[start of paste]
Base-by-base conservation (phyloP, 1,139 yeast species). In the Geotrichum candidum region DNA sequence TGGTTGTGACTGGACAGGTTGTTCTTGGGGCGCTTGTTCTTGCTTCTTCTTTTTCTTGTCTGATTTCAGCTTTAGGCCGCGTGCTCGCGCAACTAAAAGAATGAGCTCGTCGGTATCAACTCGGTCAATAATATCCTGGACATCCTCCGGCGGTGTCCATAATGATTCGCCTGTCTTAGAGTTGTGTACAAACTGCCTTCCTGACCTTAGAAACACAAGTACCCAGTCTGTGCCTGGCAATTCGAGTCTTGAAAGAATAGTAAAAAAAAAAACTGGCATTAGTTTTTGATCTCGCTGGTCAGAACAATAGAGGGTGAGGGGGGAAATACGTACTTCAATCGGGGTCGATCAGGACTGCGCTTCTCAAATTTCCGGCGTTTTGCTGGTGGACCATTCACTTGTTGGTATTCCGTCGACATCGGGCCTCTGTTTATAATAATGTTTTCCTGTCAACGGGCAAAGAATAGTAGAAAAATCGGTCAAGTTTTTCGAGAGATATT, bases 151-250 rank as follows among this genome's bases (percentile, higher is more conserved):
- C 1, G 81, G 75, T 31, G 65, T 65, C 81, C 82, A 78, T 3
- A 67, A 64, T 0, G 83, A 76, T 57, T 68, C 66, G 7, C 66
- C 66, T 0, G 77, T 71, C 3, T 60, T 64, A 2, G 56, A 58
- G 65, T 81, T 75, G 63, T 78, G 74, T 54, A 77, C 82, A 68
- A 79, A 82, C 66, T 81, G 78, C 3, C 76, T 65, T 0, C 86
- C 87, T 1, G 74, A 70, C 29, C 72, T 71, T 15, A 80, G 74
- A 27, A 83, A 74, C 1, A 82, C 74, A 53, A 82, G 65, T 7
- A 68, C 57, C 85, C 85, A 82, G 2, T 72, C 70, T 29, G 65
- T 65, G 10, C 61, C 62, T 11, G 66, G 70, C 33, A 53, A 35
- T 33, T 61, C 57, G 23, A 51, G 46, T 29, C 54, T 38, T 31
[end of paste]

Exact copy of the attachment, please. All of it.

Base-by-base conservation (phyloP, 1,139 yeast species). In the Geotrichum candidum region DNA sequence TGGTTGTGACTGGACAGGTTGTTCTTGGGGCGCTTGTTCTTGCTTCTTCTTTTTCTTGTCTGATTTCAGCTTTAGGCCGCGTGCTCGCGCAACTAAAAGAATGAGCTCGTCGGTATCAACTCGGTCAATAATATCCTGGACATCCTCCGGCGGTGTCCATAATGATTCGCCTGTCTTAGAGTTGTGTACAAACTGCCTTCCTGACCTTAGAAACACAAGTACCCAGTCTGTGCCTGGCAATTCGAGTCTTGAAAGAATAGTAAAAAAAAAAACTGGCATTAGTTTTTGATCTCGCTGGTCAGAACAATAGAGGGTGAGGGGGGAAATACGTACTTCAATCGGGGTCGATCAGGACTGCGCTTCTCAAATTTCCGGCGTTTTGCTGGTGGACCATTCACTTGTTGGTATTCCGTCGACATCGGGCCTCTGTTTATAATAATGTTTTCCTGTCAACGGGCAAAGAATAGTAGAAAAATCGGTCAAGTTTTTCGAGAGATATT, bases 151-250 rank as follows among this genome's bases (percentile, higher is more conserved):
- C 1, G 81, G 75, T 31, G 65, T 65, C 81, C 82, A 78, T 3
- A 67, A 64, T 0, G 83, A 76, T 57, T 68, C 66, G 7, C 66
- C 66, T 0, G 77, T 71, C 3, T 60, T 64, A 2, G 56, A 58
- G 65, T 81, T 75, G 63, T 78, G 74, T 54, A 77, C 82, A 68
- A 79, A 82, C 66, T 81, G 78, C 3, C 76, T 65, T 0, C 86
- C 87, T 1, G 74, A 70, C 29, C 72, T 71, T 15, A 80, G 74
- A 27, A 83, A 74, C 1, A 82, C 74, A 53, A 82, G 65, T 7
- A 68, C 57, C 85, C 85, A 82, G 2, T 72, C 70, T 29, G 65
- T 65, G 10, C 61, C 62, T 11, G 66, G 70, C 33, A 53, A 35
- T 33, T 61, C 57, G 23, A 51, G 46, T 29, C 54, T 38, T 31